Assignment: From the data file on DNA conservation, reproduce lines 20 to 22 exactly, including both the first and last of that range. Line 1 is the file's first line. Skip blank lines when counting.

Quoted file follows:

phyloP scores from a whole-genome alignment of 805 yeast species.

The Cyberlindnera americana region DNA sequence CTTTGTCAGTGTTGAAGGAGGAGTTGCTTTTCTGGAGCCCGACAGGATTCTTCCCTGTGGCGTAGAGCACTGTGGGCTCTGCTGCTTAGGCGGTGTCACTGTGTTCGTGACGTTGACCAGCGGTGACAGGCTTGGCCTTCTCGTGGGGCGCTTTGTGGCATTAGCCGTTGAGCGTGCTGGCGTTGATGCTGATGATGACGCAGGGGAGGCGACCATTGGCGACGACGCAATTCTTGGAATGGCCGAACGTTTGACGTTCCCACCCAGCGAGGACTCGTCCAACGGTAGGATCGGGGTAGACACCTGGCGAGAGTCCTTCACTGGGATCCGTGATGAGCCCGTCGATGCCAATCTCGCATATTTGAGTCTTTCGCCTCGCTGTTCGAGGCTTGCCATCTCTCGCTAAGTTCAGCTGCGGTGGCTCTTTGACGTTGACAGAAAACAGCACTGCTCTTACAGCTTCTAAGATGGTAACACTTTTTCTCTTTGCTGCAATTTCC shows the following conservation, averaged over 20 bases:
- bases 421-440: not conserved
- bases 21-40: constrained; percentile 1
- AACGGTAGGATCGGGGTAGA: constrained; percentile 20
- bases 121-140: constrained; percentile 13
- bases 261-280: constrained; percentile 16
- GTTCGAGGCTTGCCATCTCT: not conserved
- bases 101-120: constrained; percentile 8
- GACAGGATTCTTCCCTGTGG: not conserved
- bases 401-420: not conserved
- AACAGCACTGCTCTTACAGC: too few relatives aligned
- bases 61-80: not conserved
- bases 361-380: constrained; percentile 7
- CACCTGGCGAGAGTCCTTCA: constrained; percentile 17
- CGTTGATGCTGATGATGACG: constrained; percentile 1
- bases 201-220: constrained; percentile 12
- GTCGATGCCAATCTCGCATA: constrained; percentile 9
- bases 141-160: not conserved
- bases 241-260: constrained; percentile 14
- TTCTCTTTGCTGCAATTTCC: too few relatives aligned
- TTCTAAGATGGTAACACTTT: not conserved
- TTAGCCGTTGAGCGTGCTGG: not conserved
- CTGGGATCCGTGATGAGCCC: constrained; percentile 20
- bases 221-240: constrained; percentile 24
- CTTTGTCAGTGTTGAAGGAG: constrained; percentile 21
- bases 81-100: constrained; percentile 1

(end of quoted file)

- bases 241-260: constrained; percentile 14
- TTCTCTTTGCTGCAATTTCC: too few relatives aligned
- TTCTAAGATGGTAACACTTT: not conserved